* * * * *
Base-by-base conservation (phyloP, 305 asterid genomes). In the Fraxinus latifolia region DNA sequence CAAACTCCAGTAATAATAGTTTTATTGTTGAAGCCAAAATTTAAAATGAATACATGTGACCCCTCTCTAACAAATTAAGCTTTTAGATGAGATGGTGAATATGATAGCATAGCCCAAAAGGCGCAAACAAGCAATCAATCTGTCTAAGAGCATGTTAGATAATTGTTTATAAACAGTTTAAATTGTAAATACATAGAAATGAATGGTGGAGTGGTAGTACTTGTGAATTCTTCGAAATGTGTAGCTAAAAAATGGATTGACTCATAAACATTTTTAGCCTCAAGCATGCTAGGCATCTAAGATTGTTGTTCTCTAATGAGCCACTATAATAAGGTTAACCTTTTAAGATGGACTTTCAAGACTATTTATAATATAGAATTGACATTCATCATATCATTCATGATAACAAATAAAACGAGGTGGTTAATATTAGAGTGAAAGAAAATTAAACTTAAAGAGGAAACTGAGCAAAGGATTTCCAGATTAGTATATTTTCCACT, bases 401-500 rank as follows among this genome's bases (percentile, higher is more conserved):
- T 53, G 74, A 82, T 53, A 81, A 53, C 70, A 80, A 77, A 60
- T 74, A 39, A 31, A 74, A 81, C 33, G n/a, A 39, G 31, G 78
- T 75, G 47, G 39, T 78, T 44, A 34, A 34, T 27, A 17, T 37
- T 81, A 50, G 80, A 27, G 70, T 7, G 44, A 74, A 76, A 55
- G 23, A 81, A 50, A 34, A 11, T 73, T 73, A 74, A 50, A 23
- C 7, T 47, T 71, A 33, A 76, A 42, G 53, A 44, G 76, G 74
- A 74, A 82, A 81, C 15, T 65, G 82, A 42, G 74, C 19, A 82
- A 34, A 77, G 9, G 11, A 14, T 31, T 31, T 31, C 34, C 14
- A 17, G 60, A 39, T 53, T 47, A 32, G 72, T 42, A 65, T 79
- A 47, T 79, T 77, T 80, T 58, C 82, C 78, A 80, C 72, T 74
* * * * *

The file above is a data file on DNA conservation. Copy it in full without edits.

Base-by-base conservation (phyloP, 305 asterid genomes). In the Fraxinus latifolia region DNA sequence CAAACTCCAGTAATAATAGTTTTATTGTTGAAGCCAAAATTTAAAATGAATACATGTGACCCCTCTCTAACAAATTAAGCTTTTAGATGAGATGGTGAATATGATAGCATAGCCCAAAAGGCGCAAACAAGCAATCAATCTGTCTAAGAGCATGTTAGATAATTGTTTATAAACAGTTTAAATTGTAAATACATAGAAATGAATGGTGGAGTGGTAGTACTTGTGAATTCTTCGAAATGTGTAGCTAAAAAATGGATTGACTCATAAACATTTTTAGCCTCAAGCATGCTAGGCATCTAAGATTGTTGTTCTCTAATGAGCCACTATAATAAGGTTAACCTTTTAAGATGGACTTTCAAGACTATTTATAATATAGAATTGACATTCATCATATCATTCATGATAACAAATAAAACGAGGTGGTTAATATTAGAGTGAAAGAAAATTAAACTTAAAGAGGAAACTGAGCAAAGGATTTCCAGATTAGTATATTTTCCACT, bases 401-500 rank as follows among this genome's bases (percentile, higher is more conserved):
- T 53, G 74, A 82, T 53, A 81, A 53, C 70, A 80, A 77, A 60
- T 74, A 39, A 31, A 74, A 81, C 33, G n/a, A 39, G 31, G 78
- T 75, G 47, G 39, T 78, T 44, A 34, A 34, T 27, A 17, T 37
- T 81, A 50, G 80, A 27, G 70, T 7, G 44, A 74, A 76, A 55
- G 23, A 81, A 50, A 34, A 11, T 73, T 73, A 74, A 50, A 23
- C 7, T 47, T 71, A 33, A 76, A 42, G 53, A 44, G 76, G 74
- A 74, A 82, A 81, C 15, T 65, G 82, A 42, G 74, C 19, A 82
- A 34, A 77, G 9, G 11, A 14, T 31, T 31, T 31, C 34, C 14
- A 17, G 60, A 39, T 53, T 47, A 32, G 72, T 42, A 65, T 79
- A 47, T 79, T 77, T 80, T 58, C 82, C 78, A 80, C 72, T 74